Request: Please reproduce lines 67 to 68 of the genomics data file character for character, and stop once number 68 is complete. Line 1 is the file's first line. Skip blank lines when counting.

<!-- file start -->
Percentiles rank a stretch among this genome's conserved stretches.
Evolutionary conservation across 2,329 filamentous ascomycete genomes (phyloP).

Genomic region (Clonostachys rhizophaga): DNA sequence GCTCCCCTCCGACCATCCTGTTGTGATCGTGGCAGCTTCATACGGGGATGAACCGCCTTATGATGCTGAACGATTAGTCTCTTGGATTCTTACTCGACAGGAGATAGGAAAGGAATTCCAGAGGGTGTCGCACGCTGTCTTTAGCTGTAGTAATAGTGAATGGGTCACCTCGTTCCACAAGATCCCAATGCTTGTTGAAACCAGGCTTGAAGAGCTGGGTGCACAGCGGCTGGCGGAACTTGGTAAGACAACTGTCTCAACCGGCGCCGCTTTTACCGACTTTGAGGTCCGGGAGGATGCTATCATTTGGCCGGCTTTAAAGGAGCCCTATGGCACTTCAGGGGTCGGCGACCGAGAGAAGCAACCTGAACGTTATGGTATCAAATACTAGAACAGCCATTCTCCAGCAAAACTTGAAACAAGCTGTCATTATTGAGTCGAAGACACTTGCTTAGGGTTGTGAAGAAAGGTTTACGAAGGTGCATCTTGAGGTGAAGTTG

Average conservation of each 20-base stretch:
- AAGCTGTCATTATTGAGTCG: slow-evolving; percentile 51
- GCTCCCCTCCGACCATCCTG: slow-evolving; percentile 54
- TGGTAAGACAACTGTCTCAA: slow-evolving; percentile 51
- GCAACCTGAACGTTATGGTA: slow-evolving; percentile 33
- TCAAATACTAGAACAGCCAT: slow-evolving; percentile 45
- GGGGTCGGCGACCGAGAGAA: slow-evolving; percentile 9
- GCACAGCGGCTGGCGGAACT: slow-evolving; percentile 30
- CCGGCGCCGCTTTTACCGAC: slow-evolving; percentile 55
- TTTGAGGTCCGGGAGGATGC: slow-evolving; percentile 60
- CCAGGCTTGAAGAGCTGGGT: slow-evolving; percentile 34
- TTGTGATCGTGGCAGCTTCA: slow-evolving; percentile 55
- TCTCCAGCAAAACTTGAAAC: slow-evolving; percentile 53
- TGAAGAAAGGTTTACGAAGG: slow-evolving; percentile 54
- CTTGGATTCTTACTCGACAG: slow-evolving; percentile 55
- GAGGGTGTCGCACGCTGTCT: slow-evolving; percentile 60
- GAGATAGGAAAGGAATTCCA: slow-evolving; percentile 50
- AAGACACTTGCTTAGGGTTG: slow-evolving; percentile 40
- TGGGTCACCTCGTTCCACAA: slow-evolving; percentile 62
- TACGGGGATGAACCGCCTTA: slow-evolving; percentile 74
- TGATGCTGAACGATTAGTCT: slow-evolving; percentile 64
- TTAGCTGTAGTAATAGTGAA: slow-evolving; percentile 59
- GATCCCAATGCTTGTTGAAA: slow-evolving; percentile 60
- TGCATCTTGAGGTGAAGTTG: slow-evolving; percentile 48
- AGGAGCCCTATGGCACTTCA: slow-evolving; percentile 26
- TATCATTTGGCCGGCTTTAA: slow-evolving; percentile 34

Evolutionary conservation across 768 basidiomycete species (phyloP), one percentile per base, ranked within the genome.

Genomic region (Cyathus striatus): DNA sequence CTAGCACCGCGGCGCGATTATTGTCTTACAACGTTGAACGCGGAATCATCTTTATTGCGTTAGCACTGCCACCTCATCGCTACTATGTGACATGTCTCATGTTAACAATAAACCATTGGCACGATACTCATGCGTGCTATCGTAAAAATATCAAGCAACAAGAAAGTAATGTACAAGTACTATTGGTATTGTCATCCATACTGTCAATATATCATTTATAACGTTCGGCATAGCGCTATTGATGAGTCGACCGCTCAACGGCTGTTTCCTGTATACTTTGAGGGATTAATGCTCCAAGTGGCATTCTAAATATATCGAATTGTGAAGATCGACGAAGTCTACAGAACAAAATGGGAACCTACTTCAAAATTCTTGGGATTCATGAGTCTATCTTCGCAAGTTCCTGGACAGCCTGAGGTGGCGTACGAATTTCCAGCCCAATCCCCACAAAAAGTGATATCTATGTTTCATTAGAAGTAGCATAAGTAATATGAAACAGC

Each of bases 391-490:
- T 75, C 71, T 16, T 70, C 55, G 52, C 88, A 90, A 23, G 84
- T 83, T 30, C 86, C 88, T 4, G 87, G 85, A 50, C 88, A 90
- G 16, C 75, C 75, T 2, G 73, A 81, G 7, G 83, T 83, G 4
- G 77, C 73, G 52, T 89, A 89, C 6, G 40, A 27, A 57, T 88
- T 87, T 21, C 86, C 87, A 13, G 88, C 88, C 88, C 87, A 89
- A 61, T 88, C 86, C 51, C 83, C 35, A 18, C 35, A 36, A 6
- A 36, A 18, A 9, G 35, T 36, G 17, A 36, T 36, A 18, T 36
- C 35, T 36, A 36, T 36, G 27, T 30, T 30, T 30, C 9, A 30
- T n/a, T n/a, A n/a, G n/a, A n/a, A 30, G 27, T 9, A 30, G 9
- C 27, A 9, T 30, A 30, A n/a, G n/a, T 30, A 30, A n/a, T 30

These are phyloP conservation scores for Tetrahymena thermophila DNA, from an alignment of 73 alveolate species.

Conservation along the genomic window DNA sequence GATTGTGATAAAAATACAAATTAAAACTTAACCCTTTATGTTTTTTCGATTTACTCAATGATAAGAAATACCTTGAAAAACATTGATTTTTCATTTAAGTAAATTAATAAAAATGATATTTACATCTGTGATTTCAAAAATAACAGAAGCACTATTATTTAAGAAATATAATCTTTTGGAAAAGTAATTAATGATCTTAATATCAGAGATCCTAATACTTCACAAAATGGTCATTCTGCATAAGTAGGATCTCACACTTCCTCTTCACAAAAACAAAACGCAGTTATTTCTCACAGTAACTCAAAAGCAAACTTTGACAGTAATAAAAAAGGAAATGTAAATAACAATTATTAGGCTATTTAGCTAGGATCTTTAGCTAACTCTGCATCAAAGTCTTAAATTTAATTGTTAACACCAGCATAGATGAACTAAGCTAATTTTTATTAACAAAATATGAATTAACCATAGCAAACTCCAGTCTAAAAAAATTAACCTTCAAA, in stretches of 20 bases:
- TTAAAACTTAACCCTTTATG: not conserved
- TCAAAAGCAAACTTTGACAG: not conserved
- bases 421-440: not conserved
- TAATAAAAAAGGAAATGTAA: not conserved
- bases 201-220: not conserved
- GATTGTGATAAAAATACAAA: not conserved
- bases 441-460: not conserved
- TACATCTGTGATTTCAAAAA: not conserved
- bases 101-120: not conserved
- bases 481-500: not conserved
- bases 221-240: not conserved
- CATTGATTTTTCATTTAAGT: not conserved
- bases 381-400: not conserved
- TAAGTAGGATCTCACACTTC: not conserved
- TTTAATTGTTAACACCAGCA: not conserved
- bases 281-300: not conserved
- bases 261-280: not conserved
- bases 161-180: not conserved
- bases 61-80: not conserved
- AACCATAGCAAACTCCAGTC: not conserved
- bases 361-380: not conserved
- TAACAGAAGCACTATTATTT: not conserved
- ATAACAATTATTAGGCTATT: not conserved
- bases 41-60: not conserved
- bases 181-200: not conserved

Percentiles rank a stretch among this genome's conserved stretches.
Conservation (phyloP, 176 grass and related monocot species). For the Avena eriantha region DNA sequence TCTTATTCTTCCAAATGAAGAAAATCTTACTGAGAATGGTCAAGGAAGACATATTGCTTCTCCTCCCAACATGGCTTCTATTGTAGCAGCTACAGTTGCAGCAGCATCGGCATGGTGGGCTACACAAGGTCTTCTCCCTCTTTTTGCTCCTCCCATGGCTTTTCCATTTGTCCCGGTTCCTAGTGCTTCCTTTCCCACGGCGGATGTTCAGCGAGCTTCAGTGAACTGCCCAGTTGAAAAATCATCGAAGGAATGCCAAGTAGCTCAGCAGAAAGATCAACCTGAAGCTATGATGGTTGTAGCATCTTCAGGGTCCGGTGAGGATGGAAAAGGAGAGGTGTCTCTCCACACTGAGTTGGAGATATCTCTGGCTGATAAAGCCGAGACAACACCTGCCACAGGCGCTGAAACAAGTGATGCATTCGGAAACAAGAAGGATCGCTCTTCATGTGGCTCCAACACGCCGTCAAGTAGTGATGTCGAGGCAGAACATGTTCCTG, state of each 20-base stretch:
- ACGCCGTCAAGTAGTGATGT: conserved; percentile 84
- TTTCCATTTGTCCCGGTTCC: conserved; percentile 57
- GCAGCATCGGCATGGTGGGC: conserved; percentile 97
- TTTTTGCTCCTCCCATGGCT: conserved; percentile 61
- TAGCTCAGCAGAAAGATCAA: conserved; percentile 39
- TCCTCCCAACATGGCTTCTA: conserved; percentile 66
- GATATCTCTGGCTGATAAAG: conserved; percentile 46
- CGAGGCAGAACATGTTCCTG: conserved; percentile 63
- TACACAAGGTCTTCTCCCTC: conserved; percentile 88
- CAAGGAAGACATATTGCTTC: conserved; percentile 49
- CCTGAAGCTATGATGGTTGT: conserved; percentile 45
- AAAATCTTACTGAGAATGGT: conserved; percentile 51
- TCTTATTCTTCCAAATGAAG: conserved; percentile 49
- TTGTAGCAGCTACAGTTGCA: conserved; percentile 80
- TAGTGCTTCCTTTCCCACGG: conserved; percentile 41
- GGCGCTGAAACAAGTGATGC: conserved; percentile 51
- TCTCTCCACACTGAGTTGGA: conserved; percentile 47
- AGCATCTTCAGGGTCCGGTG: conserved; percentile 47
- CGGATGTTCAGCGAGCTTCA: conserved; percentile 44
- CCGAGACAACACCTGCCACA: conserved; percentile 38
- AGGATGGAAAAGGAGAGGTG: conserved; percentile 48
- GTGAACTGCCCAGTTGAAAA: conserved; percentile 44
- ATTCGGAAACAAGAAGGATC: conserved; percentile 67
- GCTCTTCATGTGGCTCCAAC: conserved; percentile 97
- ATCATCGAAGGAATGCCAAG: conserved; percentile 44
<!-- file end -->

- ATAACAATTATTAGGCTATT: not conserved
- bases 41-60: not conserved